Some intriguing solutions have evolved. Pymetrics offers a collection of short, online, neuroscience-based games to directly measure constructs related to job performance and retention. Traitify offers a simple, engaging set of photo choices to measure personality and career interest. HireVUE offers online mental ability games and video interviews. HireVUE can also objectively score the audio and video cues from the interviews via advanced analytics. These new solutions have yet to report enough field validation studies to lock down their prediction power with confidence, but it is early days. No doubt many other short, valid, screening solutions have arrived or are on the way.

Shortest—Automated Candidate Social Media Analytics

If shorter screening assessments are good, what about shortest? The shortest screening assessments take no time and don’t ask respondents to do anything at all. How could they be predictive?

Such an assessment would need to analyze information on respondents that already exists. It would need to be available easily and quickly for almost all respondents. The pervasive presence of text in posts, tweets, and profiles on social media sites provides that information. Studies have shown that the text entered in tweets and posts can be scored to reveal important personality characteristics (Tskhay and Rule, Journal of Research in Personality, 2014).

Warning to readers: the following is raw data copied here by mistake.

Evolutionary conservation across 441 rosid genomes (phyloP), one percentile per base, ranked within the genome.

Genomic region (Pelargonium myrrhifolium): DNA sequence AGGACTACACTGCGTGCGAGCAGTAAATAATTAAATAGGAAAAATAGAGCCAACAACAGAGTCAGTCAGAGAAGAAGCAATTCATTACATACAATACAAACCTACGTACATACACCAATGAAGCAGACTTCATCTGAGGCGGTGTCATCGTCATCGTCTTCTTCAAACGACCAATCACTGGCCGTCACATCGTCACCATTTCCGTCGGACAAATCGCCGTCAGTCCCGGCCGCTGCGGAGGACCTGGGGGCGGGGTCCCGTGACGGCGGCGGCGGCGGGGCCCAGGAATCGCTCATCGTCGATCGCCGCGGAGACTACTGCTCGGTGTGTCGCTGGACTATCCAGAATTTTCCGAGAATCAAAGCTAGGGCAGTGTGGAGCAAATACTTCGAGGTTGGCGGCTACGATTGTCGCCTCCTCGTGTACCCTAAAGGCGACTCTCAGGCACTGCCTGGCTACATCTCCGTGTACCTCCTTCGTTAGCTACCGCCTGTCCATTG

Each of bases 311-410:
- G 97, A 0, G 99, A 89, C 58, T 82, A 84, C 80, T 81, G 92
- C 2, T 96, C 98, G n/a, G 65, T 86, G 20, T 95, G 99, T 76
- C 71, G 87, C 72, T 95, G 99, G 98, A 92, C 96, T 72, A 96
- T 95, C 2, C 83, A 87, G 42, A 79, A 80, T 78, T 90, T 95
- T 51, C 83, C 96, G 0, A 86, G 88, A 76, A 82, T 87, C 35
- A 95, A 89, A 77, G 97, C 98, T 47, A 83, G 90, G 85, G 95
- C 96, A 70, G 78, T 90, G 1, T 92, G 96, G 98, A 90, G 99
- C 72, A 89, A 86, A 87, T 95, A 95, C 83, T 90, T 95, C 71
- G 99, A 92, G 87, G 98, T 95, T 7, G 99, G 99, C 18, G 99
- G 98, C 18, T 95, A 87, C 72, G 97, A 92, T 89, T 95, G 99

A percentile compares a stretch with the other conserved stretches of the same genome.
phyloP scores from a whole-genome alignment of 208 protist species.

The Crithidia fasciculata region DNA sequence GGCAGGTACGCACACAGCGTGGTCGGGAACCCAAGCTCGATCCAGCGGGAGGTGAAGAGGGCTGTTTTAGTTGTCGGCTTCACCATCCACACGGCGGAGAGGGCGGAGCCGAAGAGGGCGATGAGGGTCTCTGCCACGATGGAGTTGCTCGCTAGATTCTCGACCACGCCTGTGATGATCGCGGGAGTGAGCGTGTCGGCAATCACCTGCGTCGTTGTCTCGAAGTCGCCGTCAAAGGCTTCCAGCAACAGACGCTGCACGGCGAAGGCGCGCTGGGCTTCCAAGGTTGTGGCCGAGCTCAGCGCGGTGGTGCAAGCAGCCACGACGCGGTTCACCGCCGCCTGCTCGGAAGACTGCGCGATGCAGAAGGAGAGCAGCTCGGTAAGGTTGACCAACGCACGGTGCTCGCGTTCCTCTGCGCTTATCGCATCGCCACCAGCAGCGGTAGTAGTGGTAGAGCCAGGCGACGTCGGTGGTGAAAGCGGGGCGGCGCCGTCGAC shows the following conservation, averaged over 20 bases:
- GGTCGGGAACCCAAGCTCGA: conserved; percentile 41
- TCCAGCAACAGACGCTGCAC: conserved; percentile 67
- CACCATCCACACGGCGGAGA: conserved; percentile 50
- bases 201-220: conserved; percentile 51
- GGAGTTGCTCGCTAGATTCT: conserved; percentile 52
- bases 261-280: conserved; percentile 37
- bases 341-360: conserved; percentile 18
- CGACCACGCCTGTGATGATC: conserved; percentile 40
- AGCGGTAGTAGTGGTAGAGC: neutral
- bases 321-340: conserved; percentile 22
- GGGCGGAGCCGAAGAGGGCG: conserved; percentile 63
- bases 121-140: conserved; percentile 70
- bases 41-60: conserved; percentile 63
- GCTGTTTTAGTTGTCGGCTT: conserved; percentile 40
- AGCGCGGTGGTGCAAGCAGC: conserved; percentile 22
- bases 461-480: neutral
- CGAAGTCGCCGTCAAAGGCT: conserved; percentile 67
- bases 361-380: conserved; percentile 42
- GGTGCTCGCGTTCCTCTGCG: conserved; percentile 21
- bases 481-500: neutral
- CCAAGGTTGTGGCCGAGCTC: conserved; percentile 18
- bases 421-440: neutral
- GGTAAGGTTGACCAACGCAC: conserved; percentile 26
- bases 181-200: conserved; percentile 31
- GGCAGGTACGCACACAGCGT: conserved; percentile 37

Several new online assessment solutions download the social media text for that person, analyze it, and produce scores on common personality scales (i.e. DeepSense1, Crystal Knows, Receptiviti). These solutions generally use the target person’s name, email address or LinkedIn profile ID to find the publicly available social media text. Other solutions, such as IBM BlueMix, require the user to enter a text passage authored by the target person.

Some solutions like IBM BlueMix, return personality scores on the big five personality dimensions (1 Openness to Experience, 2 Conscientiousness, 3 Extroversion, 4 Agreeableness, 5 Neuroticism). Others like Crystal Knows provides scores on the four Disc dimensions (1Dominance, 2 Influence, 3 Steadiness, and 4 Conscientiousness). Crystal links the Disc type to coaching suggestions for how to talk, write, and interact with the target person. DeepSense offers both OCEAN and Disc dimension scores, along with additional dimensions of workplace behavior such as Action Orientation, Need for Autonomy, Learning Ability, and Teamwork.